The Cosmos Hub is the Interchain’s central and most economically secure zone. It does not support smart contracts but aims to become the main Interchain Service Provider (routing IBC transactions, providing security,…). Its token, ATOM, has a circulating supply of roughly 290M, no maximum supply, and a market cap of roughly $3.6bn, according to CoinMarketCap. Roughly 66% of the circulating supply is currently bonded, according to Mintscan, which can be explained by the high staking APR (~18.89%), and the Hub’s focus on staking and security. ATOM can be provided to various liquidity pools on Osmosis and other DEX, as collateral on Umee, etc.

Revenue simulation

First, we’ll focus on the Cosmos Hub, which is likely to be the first zone to be onboarded and should make up the most of the protocol’s initial revenue.

Simulating revenue for an Interchain Liquid Staking Protocol is more complex. Each network comes with its own set of variables, zones may not be wish to be onboarded, and the order and speed at which interested zones will be onboarded is unknown, and Lido’s market share across zones is unlikely to be homogenous.

Yet, this protocol is designed to work across multiple networks. Disregarding this data altogether would provide a reductive representation of the protocol’s potential.

So, for the sake of illustration, here is a simulation of revenue based on broad assumptions: all 28 zones for which Mintscan has Market Cap data are onboarded, and market share is homogenous across all onboarded zones.

Solution design

Interchain Liquid Staking

Using Interchain Accounts (ICA), IBC and Interchain Queries (ICQ), a solution capable of onboarding any ICA-enabled blockchain with as little as one relayer and a single transaction can be built:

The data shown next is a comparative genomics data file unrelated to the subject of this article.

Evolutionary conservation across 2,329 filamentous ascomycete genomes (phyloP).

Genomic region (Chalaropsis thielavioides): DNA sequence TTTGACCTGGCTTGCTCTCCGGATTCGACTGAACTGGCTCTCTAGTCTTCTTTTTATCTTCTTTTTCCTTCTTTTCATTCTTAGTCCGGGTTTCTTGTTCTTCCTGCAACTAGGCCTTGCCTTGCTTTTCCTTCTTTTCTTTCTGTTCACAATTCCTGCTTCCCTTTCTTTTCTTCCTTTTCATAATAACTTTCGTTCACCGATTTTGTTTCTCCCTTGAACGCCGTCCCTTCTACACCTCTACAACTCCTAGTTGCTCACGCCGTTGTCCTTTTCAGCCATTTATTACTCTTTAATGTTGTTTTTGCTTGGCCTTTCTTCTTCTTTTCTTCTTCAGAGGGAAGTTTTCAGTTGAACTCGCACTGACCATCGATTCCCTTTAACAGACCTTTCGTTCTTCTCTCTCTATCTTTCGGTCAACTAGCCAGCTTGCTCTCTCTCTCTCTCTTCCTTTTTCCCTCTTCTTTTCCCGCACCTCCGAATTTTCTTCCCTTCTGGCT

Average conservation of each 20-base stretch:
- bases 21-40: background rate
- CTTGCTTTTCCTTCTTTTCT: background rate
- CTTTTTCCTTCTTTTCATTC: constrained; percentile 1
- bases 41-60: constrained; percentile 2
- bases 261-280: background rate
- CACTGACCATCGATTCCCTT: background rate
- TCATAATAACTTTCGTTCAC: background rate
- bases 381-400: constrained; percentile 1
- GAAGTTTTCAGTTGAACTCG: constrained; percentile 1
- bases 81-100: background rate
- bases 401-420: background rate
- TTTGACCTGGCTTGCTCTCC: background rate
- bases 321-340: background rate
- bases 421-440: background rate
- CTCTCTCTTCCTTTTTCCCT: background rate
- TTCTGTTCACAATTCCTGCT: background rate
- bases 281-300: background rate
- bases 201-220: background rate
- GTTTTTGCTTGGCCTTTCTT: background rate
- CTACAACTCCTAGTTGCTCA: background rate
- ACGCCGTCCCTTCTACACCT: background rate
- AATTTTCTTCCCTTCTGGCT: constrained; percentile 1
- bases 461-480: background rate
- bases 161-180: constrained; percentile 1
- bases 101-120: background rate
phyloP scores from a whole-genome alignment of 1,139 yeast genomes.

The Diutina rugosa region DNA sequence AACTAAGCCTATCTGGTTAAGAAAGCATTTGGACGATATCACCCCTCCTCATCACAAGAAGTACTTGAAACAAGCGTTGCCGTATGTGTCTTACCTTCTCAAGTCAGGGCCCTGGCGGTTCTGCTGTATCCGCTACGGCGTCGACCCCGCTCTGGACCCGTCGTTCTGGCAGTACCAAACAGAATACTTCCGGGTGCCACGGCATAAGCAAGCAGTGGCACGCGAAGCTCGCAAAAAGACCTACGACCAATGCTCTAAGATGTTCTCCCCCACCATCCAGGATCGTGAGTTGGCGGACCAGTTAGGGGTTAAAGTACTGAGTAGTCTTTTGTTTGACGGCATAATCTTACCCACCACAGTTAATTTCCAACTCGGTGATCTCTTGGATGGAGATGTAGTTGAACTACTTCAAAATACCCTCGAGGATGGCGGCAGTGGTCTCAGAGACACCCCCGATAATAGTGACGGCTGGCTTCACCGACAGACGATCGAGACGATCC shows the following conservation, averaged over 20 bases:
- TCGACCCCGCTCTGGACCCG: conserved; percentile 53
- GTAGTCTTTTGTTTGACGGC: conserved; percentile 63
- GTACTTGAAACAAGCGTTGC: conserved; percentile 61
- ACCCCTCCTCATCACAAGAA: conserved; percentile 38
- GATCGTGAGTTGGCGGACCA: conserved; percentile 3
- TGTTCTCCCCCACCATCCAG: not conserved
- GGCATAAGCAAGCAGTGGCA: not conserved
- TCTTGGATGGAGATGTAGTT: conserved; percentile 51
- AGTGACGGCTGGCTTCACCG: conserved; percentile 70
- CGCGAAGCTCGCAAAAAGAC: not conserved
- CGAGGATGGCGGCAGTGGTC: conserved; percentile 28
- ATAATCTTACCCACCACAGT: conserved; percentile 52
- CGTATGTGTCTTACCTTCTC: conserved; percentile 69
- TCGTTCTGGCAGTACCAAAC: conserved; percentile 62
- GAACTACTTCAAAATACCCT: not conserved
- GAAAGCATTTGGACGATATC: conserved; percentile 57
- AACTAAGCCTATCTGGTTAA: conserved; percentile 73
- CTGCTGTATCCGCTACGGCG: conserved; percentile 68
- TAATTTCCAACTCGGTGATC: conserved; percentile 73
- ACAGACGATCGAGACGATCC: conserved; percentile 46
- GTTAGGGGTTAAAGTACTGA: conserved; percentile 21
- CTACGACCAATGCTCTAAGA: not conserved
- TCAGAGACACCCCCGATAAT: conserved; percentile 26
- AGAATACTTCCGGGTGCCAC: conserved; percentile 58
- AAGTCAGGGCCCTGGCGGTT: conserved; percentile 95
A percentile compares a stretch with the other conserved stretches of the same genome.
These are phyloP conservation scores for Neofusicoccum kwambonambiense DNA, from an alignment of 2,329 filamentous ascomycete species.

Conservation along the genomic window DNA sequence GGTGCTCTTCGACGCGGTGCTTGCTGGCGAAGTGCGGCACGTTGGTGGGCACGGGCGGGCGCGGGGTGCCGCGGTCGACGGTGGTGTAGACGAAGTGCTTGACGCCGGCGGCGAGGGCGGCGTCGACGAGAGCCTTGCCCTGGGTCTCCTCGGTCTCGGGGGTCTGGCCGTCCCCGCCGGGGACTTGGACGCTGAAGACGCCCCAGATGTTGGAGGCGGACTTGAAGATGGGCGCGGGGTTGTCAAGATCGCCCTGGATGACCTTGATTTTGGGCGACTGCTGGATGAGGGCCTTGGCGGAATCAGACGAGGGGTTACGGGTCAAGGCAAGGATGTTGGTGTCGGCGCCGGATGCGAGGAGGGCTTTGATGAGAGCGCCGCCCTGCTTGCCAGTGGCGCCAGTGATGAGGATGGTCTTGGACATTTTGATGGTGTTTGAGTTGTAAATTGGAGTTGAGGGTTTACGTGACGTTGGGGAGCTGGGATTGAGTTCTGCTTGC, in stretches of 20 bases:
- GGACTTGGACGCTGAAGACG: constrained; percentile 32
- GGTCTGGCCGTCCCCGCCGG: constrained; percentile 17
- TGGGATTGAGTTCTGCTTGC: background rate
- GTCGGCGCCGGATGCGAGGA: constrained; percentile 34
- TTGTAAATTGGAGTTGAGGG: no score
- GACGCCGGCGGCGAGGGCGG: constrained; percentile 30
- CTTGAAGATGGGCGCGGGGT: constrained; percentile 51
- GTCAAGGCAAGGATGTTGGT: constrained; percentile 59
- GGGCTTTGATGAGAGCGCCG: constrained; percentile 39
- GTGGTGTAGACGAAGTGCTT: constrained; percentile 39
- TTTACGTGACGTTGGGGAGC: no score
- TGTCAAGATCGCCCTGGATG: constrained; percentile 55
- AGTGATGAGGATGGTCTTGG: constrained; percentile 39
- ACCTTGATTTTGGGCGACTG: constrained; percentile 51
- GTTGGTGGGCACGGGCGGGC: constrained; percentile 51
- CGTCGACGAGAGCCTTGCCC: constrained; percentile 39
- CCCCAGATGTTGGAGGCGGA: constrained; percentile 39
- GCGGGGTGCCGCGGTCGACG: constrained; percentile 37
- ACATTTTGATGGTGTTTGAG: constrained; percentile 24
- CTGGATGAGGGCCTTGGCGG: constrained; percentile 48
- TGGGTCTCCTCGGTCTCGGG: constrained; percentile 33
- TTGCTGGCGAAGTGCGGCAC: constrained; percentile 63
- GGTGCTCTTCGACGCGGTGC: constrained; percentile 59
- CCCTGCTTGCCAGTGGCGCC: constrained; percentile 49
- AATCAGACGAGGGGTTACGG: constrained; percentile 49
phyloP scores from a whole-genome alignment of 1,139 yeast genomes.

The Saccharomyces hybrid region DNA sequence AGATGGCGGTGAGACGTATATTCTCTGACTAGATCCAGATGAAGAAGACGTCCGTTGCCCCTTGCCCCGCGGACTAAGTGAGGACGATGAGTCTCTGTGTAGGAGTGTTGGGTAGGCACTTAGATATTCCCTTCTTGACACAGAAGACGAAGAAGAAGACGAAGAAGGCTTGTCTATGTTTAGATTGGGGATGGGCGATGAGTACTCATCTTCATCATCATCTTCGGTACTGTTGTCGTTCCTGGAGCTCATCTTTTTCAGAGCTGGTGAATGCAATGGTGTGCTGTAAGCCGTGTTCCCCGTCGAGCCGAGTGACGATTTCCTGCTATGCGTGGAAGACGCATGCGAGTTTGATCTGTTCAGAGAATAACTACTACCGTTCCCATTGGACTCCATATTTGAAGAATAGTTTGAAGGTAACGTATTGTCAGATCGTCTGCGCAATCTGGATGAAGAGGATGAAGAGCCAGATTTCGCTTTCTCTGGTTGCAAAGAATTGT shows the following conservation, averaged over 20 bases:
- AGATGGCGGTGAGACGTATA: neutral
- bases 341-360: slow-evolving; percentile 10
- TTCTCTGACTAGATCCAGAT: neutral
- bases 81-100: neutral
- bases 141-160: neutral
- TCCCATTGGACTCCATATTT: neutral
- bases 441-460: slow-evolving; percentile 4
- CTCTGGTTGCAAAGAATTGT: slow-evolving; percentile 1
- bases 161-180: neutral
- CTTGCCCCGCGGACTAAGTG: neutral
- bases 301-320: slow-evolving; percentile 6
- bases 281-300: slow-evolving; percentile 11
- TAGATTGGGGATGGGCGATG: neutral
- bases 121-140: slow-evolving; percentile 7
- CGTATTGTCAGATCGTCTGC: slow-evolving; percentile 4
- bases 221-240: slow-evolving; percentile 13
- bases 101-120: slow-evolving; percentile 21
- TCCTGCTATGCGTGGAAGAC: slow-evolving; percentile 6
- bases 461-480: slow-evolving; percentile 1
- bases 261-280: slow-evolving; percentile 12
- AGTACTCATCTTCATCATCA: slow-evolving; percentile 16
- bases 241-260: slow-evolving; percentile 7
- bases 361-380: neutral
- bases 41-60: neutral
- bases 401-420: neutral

Interchain stAssets

To the user, Interchain Liquid Staking functions the same way as a native liquid staking solution. It receives and stakes native token (e.g. ABC tokens) directly from the user’s zone and mints liquid staking tokens that accrue staking-yield (e.g. stABC).

Thanks to Iqlusion’s liquidity staking module, users have the option to deposit tokenized delegations instead of liquid tokens. With this method, users can obtain liquid staking tokens against existing delegations, without having to wait an entire unbonding period.

The protocol regularly claims staking rewards and re-stakes them: stAssets don’t rebase, they auto-compound. This makes them perfectly suitable to liquidity pools, Interchain transfers and other DeFi uses. Over time, the value of stAssets increases relative to native assets.

Semi Permissioned Validator Set

A novel validator set and stake distribution model can be implemented on Cosmos. Instead of a single list of approved validators, we recommend implementing a permissioned and a permission-less list:

  • The permissioned list is evaluated and formed by the LNOSG and ratified by the Lido DAO. Delegations are distributed among whitelisted validators according to weights assigned by an algorithm using on-chain and off-chain parameters. This data can include existing delegations, overall performance, infrastructure decentralization, commission rate, community service (e.g. running IBC relayers), etc…